The revenue cycle at a large Midwestern academic medical center was much more complicated. Going to the gemba and mapping the process in 2017 and 2018 revealed that there were separate process flows for all sorts of claims. In one case, there was so much waste in the process that lead time from service delivery to claim submission ranged from 9.5 to 14.4 days. A long-term goal was established so all future claims would follow a single path with a delivery of service to claim submission of only one day. A diagram of the future path of claim submission appears in the figure below. The savings from all expected reductions in claim submission lead times are forecasted to be almost $7 million per year.
Revenue Cycle Improvement
Lean Passes the GAAP Test
In almost all cases, the remedies associated with lean methods involve a combination of standardized work, visual work instructions, and embedded controls such as checklists and automated mistake-proofing. Work standards are based on best clinical practice and complicit with all government regulations and company policies. Embedded controls reduce the risk of non-detection. Lean methodologies through standardized work and embedded controls are in line with the four tenets of GAAP: materiality, conservatism, consistency, and matching, according to Jean Cunningham and Orest J. Fiume’s Real Numbers: Management Accounting in a Lean Organization.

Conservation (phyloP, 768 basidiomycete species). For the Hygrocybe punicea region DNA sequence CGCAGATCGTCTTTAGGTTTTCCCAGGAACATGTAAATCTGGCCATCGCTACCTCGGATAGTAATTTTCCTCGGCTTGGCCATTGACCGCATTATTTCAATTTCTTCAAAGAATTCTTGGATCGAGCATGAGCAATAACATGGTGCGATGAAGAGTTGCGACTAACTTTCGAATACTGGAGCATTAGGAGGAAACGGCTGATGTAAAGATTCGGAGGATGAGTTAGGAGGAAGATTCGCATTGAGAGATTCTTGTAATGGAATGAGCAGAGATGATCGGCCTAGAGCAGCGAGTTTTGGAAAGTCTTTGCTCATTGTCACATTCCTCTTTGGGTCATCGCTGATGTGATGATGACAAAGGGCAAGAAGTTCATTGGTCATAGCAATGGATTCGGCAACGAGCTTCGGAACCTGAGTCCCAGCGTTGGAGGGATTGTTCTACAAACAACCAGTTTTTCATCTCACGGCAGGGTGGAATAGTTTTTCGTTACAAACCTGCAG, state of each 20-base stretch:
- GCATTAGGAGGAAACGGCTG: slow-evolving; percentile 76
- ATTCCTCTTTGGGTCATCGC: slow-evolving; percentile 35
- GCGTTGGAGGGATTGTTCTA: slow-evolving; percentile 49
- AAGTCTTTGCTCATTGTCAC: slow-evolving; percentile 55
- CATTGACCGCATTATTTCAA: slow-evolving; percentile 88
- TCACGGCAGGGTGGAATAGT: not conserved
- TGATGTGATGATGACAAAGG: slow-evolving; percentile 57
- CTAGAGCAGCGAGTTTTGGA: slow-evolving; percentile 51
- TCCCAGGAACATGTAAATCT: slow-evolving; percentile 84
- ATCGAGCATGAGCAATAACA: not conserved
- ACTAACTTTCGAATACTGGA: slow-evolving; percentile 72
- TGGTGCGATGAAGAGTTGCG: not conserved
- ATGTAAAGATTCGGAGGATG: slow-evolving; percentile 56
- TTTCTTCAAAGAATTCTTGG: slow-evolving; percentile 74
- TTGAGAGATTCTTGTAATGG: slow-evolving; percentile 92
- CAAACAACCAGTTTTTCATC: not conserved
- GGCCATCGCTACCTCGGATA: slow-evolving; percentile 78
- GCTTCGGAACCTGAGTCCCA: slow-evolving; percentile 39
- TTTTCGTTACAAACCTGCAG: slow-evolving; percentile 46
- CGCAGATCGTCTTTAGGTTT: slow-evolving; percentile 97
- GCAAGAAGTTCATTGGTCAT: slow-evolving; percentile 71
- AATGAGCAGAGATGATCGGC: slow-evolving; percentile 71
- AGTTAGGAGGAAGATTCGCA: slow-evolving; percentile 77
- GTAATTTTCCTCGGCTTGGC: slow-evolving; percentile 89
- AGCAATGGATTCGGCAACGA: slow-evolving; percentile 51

If your organization already has lean experts or departments devoted to lean or lean six sigma improvement, a variant of lean that combines elements of total quality management with Toyota’s just-in-time production, ask them to take you on a gemba walk. You may even want to request to become a team member or participate in a five-day kaizen workshop. Kaizen is Japanese for continuous improvement. These workshops teach how time processes and uncovers waste streams, as well as how to redesign a health care process.
With the rise of blockchain, data analytics, and artificial intelligence, all professions are contemplating their future. Routine processes as complicated as legal research, medical diagnosis, and auditing are now significantly aided by computers, and some may be automated in the future. Some experts even believe that physical auditing may become obsolete because blockchain creates a near-perfect record of every transaction.
That may not be the case yet, but professions are challenged to reimagine how they can add value to their clients. There are many reasons to believe that auditing will survive. Blockchain itself will still need auditing, and beyond that, the process of auditing, especially the process of going to gemba, can’t be replaced entirely by remote sensors and computers. Besides the advantage of simply being in the real place, remote sensors may not be good at prioritizing opportunities.
We’re Here to Help
With a renewed focus on the seven wastes, auditors can bring a new, critical perspective on what they see and provide solutions for their clients. To learn more about how lean health care can help your organization, contact your Moss Adams professional.